TAGGED: ansys-cfd, convergence, flow-separation
April 8, 2023 at 1:12 pmgoktug.yilmazSubscriber
I am conducting an analysis in Fluent software, focusing on flow separation at different angles of attack, such as 6 and 10 degrees. However, I have noticed that the residual values display fluctuating characteristics and the lift and drag coefficients do not converge to a certain value. I have attached an image showing the velocity vectors at 4, 6, and 10 degrees and residuals at 6 degrees for reference. For 4 degrees, I have converged results because there is nearly no separation. But when it separates, residuals start to oscillate shown in the image below.
To obtain a more accurate analysis, I am seeking guidance on how to approach this issue. I have tried reducing the velocity at 6 degrees to decrease the flow separation and subsequently decrease the residual values, resulting in a slight convergence of the lift and drag coefficients. However, my analysis involves a Mach number around 0.8, and I am currently using the kw-SST method.
I would greatly appreciate any suggestions or solutions that you may have regarding this problem. Thank you in advance for your assistance.
April 10, 2023 at 1:45 pmFederico Alzamora PrevitaliSubscriber
I suspect some inherent unsteadiness from the flow separation which prevents the solution to converge to steady-state.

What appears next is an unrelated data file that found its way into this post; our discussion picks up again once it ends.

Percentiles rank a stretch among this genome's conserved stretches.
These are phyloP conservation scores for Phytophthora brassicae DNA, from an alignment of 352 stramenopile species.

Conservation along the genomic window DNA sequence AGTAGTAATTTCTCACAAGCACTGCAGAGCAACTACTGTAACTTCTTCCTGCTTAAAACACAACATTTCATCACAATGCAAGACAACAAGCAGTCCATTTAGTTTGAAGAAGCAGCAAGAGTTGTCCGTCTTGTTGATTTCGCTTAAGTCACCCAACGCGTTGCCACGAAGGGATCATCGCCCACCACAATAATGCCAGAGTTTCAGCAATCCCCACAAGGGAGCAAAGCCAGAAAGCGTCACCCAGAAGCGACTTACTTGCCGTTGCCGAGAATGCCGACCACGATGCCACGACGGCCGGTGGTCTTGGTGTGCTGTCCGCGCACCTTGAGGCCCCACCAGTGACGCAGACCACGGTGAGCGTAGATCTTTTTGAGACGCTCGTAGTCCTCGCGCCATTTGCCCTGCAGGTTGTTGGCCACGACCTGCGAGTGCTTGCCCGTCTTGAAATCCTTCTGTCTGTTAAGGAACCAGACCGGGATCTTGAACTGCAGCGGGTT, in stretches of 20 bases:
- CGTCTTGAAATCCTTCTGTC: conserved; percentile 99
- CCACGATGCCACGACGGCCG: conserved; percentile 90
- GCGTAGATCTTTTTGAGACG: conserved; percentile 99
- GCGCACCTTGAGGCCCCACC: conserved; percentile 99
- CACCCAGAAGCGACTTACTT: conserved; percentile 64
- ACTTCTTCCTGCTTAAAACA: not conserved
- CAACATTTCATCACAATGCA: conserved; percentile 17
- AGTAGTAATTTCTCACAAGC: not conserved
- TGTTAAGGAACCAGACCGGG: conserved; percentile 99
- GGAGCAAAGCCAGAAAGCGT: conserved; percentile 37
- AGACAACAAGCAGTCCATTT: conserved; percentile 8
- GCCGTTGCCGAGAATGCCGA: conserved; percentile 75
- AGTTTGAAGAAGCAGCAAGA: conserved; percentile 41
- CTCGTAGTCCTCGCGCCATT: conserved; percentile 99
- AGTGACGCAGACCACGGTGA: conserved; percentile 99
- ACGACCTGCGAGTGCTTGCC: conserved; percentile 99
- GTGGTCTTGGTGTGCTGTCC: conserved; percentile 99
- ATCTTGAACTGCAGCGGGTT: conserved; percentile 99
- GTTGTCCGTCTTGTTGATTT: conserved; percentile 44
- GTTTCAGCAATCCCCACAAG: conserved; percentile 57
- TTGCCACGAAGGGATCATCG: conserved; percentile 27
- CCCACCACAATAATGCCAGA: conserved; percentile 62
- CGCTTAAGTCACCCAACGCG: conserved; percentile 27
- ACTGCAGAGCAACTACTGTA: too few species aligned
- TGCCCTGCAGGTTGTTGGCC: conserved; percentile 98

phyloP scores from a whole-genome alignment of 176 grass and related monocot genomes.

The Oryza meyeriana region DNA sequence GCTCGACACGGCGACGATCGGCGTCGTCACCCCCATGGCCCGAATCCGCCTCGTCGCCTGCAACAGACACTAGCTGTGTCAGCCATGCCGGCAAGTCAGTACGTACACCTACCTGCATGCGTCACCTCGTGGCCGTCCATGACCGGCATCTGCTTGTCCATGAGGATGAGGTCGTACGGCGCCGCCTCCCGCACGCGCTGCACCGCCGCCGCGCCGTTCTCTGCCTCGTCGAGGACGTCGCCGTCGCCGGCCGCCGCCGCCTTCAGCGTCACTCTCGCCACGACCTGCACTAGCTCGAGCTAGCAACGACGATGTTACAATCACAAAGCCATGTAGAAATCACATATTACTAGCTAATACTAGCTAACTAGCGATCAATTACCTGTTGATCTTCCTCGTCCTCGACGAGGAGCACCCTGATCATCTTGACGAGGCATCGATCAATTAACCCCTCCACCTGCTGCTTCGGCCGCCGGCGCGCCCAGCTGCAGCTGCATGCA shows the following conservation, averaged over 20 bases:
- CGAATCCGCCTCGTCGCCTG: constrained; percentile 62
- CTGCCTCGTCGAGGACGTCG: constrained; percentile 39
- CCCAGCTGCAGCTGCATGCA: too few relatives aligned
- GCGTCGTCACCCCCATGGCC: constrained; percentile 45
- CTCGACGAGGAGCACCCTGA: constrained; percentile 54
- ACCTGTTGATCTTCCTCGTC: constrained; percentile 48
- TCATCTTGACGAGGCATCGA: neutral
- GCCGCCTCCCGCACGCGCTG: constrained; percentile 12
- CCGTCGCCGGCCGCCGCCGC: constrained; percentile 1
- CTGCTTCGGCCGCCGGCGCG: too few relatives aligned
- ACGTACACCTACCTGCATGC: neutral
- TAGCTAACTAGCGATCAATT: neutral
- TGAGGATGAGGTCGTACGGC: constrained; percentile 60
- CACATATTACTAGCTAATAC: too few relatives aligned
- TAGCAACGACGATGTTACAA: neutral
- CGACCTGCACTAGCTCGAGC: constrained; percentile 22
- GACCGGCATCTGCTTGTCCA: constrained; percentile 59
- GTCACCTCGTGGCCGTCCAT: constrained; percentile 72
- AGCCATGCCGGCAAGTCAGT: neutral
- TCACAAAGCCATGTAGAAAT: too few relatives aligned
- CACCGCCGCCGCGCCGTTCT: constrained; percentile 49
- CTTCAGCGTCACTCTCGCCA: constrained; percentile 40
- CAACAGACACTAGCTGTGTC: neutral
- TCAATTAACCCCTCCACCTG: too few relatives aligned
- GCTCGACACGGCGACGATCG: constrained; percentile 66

April 10, 2023 at 1:55 pmgoktug.yilmazSubscriber
Thanks for your answer. That is what I also suspect. However I do not know how to solve the problem. I tried to reduce time scale from 1 to 0.4, however it does not work.
April 10, 2023 at 3:28 pmFederico Alzamora PrevitaliSubscriber
You can confirm if this is indeed the issue by inspecting where these larger residuals occur in your domain: #2067529 - How can I post-process my residuals to better understand convergence issues ? (ansys.com).
If the solution cannot converge in steady-state, you might need to switch to transient simulation.
April 11, 2023 at 10:03 amRobAnsys Employee
To add, put some monitor points into the domain in regions of interest and look at (for example) velocity fluctuations on those points. Plot wall shear stress on the upper & lower wing surfaces every few iterations too. Then review the results to see what's changing, and by how much.
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